Fish communities were the object of many investigations in single water bodies, especially in the northern LPL. Among the others, investigations were focused on the effects of large-scale meteorological factors on the long-term dynamics of species of economic interest such as Coregonus lavaretus in lakes Constance and Geneva (Straile et al., 2007; Anneville et al., 2009); the importance of density-dependent effects on whitefish growth compared to that of eutrophication in Lake Constance (Thomas & Eckmann, 2007); microcystins (MCs) accumulation in whitefish (Coregonus lavaretus) of Lake Bourget during Planktothrix rubescens dominance (Sotton et al., 2011); the management of fish resources in Lake Maggiore (Grimaldi, 1996).

A number of synoptic studies allowed obtaining information of general importance, useful for understanding the ecology and distribution of fishes in the perialpine region, as well as their management. The knowledge of conservation units delimited by genetic and morphological criteria is essential for the correct management of water resources. Using genetic data across six microsatellite DNA loci and morphological characters, Douglas & Brunner (2002) demonstrated that undocumented stocking of Coregonus during the last 100 years in the Central Alpine region has further added confusion to the naturally occurring cryptic and sibling species living in the LPL. From a management perspective, the authors proposed to view the Alpine Coregonus lineage as an ‘‘evolutionarily significant unit’’, and each population a specific ‘‘management unit’’. The results were confirmed by Gum et al. (2014) in Lake Constance, where the appearance of new alleles in the gene pool since the 1970s suggested an admixture with other Coregonus forms in the lake or with stocked allochthonous forms. The effects of stocking was also apparent in the genus Esox in Northern Italy, including Lake Garda. Gandolfi et al. (2017) demonstrated the existence of introgressive hybridization between the native E. flaviae Lucentini et al. and the exotic E. lucius L. species in Northern Italy; the dispersal of the invader seemed to be promoted by stocking actions.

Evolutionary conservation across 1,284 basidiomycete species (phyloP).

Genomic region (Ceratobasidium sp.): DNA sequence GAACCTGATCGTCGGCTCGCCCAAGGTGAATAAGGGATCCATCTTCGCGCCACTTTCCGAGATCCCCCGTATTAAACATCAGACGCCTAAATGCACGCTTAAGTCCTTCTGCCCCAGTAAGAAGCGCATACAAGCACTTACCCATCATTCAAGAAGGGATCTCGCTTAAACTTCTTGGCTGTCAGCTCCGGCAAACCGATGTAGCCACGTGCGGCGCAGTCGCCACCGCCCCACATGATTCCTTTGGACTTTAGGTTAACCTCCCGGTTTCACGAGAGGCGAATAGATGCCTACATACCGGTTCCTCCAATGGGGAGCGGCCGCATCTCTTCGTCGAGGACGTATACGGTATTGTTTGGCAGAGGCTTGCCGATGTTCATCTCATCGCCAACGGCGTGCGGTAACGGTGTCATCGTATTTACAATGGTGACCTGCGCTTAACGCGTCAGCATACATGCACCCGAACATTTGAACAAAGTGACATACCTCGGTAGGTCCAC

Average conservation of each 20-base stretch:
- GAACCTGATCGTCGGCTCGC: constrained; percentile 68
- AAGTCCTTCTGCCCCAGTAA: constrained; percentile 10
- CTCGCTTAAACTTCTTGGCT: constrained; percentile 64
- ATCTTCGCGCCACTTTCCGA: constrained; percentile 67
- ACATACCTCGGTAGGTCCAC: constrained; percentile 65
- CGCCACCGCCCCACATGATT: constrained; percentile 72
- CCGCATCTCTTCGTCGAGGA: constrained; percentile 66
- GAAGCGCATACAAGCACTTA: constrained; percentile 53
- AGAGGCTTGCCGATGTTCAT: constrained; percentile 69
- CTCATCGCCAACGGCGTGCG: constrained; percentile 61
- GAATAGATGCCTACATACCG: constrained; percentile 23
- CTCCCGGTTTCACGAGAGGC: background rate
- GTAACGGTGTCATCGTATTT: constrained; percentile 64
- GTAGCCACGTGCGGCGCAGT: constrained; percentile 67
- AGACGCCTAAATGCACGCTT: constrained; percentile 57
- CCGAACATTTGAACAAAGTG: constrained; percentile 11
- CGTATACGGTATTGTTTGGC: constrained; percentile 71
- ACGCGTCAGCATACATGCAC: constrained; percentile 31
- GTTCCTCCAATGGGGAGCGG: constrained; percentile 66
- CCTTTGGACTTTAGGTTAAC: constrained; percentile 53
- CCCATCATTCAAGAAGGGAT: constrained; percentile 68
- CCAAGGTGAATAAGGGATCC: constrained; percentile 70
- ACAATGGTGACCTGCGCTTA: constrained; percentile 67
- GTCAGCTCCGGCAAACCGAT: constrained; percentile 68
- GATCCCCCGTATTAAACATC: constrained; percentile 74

By analyzing historical and contemporary data of whitefish radiations from several LPL, Vonlanthen et al. (2012) reconstructed changes in genetic species differentiation through time. Results suggested that anthropogenic eutrophication has led to speciation reversal in whitefish radiations by increasing gene flow between previously ecologically differentiated species.

The effects of the oligotrophication process that characterized the LPL since the 1970–1980s on the fish communities and yields were investigated by Gerdeaux et al. (2006). During the eutrophication phase, fish communities were dominated by cyprinids and perch, whereas, during oligotrophication, while the total yield remained nearly the same, coregonids were dominant. In lakes where TP went below 5 μg l−1, the total yield decreased rapidly, with strong negative effects on fish production. The best mean annual yields for coregonids were recorded for TP concentrations between 20 and 40 μg l−1. Using a similar dataset from the same group of lakes, Massol et al. (2007) showed that fish abundance was affected by phosphorus concentration at the species level, suggesting a control mediated by recruitment rather than by adult survival, and by interspecific interactions depending on species position in the trophic chains. Models indicated that roach and trout were positively related to increases in TP; pike responded slightly negatively and whitefish had a peak of abundance at transitional TP values (40–50 μg l−1); finally, perch was not affected by TP at all. In a recent study, Nõges et al. (2017) analyzed the long-term limnological and fisheries data from five European lake basins and found that oligotrophication induced different fish responses. In the deep lakes Geneva and Maggiore their study suggests cascading top-down effects, emphasizing the importance of careful ecosystem-based fisheries management for maintaining high water quality.